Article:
As the world says its collective “farewell” to Prince Rogers Nelson, I thought that I would take a moment to reflect on the word “genius”…both its definition and the use of the word as a title.
While open to some interpretation, the word “genius” has a definition that’s simple enough:
“A very smart or talented person; a person who has a level of talent or intelligence that is very rare or remarkable.”
If you’re a medical doctor, then you might recognize that the definition above suffers from the same challenge that the definitions for many diseases do: That is, it is a description of the symptoms of a malady…not the actual malady itself. In the same way, I can easily describe the “symptoms” of genius without having a clue about the biological/social underpinnings of genius…is it genetics? Is it environment? Both? Neither? Does it even matter what “causes” genius???
So while we are clueless about the causes of genius (side bar: for an interesting – and perhaps a bit whimsical – take on this subject, I would encourage you to read/listen to Steven Pressfield’s “The War of Art: Winning the Inner Creative Battle”) we sure as hell seem to know it when we see it…usually.
Indeed, we as a species have bestowed the title “genius” on a number of people throughout history: Einstein, Mozart, Curie, Newton, Shakespeare, da Vinci, Plato and so on. I mentioned that we “usually” recognize genius when we see it because there have many notable exceptions to this rule throughout history:
- Melville’s “Moby Dick” was anything BUT a success during his lifetime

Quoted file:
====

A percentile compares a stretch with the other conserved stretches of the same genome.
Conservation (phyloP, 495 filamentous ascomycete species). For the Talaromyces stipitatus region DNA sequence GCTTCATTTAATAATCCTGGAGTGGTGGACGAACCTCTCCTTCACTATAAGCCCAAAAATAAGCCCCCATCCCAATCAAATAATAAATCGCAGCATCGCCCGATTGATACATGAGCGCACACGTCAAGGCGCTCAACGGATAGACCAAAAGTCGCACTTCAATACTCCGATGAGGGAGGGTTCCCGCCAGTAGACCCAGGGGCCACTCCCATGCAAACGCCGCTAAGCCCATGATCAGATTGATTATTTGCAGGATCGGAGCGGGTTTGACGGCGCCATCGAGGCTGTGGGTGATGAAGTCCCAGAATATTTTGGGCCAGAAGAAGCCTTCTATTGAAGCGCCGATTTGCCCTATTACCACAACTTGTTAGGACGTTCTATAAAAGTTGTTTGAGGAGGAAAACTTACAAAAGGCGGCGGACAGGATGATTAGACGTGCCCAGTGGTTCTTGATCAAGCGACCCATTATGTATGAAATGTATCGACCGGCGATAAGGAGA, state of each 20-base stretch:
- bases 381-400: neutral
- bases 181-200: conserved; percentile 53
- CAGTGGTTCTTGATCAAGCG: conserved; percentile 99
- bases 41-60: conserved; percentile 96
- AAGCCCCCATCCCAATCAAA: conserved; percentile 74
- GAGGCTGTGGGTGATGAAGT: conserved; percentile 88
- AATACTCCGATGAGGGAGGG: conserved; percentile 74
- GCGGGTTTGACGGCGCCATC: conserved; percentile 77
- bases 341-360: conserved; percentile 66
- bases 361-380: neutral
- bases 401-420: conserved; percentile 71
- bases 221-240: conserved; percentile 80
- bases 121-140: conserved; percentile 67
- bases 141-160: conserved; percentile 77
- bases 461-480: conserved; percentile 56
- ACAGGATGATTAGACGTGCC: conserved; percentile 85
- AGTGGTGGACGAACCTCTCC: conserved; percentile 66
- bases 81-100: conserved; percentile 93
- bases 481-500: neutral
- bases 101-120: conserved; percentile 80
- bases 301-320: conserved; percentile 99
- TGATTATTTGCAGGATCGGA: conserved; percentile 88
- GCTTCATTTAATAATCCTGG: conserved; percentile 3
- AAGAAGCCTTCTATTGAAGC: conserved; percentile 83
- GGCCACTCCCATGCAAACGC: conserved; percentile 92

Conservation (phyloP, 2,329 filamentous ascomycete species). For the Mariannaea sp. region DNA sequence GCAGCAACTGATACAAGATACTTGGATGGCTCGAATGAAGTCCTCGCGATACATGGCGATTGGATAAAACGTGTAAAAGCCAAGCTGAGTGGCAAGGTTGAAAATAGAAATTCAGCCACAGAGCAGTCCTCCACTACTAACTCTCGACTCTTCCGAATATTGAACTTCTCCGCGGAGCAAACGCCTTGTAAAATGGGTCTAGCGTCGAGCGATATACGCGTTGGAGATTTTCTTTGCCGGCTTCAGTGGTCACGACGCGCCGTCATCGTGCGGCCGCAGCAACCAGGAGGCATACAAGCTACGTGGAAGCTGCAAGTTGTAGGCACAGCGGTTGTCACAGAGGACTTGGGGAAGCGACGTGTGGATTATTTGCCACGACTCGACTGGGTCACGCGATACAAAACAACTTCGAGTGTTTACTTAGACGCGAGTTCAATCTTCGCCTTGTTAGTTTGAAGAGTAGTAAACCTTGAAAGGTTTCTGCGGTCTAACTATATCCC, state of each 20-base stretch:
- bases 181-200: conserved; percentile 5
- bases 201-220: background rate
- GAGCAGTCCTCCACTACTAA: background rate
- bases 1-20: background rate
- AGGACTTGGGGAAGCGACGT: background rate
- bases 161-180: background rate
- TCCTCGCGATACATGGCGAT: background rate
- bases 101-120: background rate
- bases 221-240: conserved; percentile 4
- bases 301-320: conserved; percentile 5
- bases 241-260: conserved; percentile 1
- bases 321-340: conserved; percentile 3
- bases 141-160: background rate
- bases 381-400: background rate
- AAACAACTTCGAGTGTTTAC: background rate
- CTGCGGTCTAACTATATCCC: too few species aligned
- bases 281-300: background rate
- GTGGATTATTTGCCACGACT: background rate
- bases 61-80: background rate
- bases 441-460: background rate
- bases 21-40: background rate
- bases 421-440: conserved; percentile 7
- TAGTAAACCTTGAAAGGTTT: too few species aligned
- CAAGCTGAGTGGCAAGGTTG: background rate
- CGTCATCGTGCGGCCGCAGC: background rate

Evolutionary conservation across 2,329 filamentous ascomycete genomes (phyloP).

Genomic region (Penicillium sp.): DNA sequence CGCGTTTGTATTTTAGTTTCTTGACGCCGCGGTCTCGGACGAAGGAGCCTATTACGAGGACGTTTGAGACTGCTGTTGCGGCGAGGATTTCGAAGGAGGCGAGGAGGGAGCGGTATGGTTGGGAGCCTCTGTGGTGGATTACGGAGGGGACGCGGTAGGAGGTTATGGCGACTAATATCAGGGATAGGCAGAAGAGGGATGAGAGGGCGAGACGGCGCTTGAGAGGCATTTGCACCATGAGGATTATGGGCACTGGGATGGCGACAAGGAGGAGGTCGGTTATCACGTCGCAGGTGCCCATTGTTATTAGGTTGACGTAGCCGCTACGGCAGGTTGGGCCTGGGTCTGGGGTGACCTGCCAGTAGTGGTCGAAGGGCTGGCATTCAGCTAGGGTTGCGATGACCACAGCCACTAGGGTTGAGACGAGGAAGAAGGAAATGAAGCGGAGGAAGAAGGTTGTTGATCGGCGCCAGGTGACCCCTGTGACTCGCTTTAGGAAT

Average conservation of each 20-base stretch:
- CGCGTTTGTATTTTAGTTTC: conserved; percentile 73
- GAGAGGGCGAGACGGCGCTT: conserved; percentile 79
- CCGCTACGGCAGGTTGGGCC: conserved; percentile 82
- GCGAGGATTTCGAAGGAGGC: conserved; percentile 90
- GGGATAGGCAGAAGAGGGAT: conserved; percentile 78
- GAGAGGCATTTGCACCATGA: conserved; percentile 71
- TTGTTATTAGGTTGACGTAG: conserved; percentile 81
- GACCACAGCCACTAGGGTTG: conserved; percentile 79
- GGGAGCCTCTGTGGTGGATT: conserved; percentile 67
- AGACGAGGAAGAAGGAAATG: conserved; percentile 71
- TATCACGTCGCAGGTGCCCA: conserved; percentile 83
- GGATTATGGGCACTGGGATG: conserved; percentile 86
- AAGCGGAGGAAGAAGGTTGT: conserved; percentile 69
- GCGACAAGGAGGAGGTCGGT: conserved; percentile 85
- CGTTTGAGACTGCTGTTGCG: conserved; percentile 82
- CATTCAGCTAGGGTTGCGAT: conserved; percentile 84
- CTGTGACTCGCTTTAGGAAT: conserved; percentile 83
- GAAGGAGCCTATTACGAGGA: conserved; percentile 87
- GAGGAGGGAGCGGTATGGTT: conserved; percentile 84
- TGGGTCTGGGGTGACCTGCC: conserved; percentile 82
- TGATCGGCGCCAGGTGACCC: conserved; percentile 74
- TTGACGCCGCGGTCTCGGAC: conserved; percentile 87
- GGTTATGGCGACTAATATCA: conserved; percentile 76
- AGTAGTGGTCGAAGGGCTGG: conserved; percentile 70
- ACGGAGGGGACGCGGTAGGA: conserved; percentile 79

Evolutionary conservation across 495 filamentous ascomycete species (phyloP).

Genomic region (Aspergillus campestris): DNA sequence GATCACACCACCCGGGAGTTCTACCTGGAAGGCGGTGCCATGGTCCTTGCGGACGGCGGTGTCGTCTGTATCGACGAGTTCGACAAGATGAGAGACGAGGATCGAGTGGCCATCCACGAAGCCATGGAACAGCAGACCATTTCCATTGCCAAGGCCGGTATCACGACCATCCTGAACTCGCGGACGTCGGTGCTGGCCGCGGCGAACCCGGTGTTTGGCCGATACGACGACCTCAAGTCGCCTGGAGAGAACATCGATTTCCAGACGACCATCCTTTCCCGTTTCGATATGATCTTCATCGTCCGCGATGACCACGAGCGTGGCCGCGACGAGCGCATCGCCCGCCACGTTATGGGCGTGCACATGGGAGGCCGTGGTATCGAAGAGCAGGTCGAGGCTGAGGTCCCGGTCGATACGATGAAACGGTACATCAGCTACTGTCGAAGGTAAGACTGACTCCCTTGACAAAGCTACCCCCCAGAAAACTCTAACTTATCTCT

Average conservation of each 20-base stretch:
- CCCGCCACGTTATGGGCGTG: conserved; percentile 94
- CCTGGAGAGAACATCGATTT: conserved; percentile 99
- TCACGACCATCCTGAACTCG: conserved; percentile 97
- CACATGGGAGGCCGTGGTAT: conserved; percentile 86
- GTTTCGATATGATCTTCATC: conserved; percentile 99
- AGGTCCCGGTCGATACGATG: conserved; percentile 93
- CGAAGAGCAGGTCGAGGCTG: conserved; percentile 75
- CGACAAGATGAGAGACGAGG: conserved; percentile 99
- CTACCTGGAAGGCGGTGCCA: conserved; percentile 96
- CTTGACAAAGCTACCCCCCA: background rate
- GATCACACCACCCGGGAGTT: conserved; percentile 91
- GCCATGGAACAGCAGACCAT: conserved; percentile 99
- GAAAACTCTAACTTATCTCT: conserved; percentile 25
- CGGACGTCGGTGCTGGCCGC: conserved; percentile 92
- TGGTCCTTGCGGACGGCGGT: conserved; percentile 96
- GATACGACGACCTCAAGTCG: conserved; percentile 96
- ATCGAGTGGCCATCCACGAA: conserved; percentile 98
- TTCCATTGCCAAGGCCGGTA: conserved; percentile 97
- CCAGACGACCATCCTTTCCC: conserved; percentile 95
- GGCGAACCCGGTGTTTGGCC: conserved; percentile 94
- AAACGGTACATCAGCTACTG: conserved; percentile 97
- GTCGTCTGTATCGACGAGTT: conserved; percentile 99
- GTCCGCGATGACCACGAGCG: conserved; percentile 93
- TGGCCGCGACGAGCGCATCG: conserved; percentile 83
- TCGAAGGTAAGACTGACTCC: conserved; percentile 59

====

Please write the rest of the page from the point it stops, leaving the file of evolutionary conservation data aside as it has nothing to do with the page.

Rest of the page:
- Galileo was not an unknown during his lifetime but his genius certainly was NOT fully appreciated until well after his death
- van Gogh really was an unknown during his lifetime and it was not until just after his death that anyone began appreciating his numerous works of art
Regardless of whether their genius was recognized in their lifetime, though, all of the geniuses mentioned above have one thing in common: That is, they were incredibly prolific in their chosen areas of work/interest. Genius for each of these people – and for any “genius” worthy of that title – was a TON of work thus proving Edison’s often quoted statement:
“Genius is one percent inspiration, ninety-nine percent perspiration.”
I think the point that I would make here is that while many geniuses were gifted with the genetics or social environments that enhanced their opportunities for success, they’re true genius was in their unwavering commitment to improving their mastery in their chosen fields…not to simply rest on the laurels of their genetic/social gifts.
Bringing this post full circle back around to Prince…the word “prolific” doesn’t even begin to cover his body of work. Not only did he produce many, many, MANY songs for himself (often playing ALL of the instruments for a given song) but he also wrote and produced songs for countless OTHER singers/bands as well! His influence on fashion and culture literally cannot be measured.
Bottom line: Prince’s life (along with a great many other geniuses that I admire) reminds me that although our lives are “short” that we’ve been given ample time to achieve some extraordinary things if we bother taking the time to tap into our own “inner genius.”
Note: Lest this post be written off as a simple “I love Prince eulogy”…I would highlight that Prince was definitely NOT perfect. Indeed, like most geniuses he was just a wee bit crazy and Prince’s “craziness” has been documented better than most, though, thankfully, he never cut off his own ear!